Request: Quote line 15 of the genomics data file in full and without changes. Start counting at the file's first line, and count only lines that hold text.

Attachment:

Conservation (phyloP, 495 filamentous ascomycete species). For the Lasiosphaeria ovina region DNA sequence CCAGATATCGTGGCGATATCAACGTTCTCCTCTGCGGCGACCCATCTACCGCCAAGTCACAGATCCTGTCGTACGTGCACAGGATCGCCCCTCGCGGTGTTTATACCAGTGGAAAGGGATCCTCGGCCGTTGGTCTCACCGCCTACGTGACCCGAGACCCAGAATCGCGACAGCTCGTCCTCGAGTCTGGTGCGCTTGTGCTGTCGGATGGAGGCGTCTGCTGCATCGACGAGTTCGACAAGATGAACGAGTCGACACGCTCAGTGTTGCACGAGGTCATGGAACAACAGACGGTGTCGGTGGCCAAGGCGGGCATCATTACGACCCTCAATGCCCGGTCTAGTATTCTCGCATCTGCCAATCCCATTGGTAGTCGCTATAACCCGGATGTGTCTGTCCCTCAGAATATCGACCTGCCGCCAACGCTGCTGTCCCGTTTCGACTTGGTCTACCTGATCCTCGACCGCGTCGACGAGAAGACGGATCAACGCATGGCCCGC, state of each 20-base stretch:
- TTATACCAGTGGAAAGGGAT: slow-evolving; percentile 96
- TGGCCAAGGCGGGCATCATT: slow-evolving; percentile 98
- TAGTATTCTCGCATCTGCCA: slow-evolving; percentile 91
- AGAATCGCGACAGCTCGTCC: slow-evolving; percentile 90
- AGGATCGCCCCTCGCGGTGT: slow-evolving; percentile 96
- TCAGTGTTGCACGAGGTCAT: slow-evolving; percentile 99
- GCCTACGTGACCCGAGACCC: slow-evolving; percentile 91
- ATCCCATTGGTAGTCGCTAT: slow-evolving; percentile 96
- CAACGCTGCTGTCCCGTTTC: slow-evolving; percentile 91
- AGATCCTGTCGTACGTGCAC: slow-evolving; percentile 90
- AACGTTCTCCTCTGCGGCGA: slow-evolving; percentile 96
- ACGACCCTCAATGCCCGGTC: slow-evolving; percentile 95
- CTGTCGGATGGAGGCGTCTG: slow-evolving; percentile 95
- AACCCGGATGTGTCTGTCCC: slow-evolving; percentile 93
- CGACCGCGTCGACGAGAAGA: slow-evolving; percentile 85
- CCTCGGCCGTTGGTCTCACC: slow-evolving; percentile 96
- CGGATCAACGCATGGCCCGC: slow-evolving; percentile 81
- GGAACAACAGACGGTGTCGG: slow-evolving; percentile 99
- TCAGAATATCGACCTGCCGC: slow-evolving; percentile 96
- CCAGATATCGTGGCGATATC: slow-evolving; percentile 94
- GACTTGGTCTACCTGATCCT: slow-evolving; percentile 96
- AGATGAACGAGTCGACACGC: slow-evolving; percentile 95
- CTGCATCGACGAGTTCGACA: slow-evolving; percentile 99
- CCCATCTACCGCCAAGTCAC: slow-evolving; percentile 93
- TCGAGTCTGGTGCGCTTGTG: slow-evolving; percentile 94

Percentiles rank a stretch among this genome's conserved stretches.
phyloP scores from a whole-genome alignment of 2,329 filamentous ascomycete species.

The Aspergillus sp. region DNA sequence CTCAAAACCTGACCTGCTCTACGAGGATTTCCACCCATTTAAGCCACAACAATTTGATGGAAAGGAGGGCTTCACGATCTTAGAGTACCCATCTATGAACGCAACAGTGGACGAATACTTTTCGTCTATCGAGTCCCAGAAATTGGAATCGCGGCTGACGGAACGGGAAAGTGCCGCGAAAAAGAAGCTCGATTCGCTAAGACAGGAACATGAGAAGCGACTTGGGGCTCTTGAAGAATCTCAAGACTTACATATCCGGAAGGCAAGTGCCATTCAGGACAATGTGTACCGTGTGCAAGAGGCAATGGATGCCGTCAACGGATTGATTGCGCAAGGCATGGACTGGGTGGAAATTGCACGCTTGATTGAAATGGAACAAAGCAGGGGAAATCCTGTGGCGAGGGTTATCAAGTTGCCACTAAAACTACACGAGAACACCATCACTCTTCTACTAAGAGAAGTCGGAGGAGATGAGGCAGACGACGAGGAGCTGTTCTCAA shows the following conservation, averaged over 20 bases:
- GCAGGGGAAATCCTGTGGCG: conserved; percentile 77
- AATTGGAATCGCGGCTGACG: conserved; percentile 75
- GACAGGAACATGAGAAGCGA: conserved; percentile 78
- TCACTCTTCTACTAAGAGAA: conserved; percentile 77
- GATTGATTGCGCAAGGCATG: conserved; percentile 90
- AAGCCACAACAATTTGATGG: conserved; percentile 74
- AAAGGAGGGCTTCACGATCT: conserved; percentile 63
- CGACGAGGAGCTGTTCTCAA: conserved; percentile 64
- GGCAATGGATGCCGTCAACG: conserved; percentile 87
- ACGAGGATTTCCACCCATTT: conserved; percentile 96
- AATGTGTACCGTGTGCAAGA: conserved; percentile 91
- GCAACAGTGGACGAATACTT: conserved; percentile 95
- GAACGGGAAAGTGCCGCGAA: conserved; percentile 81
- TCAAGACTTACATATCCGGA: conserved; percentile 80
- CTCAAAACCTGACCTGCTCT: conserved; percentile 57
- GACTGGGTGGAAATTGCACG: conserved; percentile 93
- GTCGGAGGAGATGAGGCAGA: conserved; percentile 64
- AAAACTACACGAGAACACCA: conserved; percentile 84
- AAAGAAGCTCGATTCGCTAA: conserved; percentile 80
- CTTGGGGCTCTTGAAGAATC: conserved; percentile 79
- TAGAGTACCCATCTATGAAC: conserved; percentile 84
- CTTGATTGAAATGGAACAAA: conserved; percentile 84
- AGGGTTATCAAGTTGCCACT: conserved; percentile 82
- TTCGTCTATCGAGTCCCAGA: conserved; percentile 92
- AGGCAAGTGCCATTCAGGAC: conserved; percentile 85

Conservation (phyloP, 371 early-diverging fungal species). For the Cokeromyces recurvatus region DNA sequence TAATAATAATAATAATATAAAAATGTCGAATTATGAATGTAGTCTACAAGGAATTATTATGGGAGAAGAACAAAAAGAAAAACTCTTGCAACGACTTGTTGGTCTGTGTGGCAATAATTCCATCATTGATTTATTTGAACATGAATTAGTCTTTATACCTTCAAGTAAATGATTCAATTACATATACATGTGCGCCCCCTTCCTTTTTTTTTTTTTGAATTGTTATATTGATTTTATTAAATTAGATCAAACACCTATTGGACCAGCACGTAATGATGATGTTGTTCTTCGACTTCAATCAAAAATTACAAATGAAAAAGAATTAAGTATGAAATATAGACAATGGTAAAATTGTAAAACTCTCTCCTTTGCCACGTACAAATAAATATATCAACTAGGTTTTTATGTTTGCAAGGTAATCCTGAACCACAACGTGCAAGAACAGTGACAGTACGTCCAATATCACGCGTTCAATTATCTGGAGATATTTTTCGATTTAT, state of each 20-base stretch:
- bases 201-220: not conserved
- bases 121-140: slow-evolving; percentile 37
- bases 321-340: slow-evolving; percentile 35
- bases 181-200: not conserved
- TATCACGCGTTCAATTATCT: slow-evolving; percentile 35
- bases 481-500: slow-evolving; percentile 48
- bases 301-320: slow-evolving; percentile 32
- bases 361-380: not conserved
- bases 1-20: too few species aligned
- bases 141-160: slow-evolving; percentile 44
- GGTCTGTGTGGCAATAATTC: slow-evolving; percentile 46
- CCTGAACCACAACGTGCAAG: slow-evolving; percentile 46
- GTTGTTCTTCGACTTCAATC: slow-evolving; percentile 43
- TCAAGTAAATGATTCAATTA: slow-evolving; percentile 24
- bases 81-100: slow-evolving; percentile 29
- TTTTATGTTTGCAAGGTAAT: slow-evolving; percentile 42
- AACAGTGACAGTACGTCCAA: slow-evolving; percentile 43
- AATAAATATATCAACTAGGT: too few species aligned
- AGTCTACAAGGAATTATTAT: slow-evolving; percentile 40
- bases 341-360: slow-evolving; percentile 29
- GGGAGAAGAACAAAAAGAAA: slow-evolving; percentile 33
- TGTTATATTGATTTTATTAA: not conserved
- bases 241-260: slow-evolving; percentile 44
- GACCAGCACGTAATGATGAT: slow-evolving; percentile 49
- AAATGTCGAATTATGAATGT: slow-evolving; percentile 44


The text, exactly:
- AACCCGGATGTGTCTGTCCC: slow-evolving; percentile 93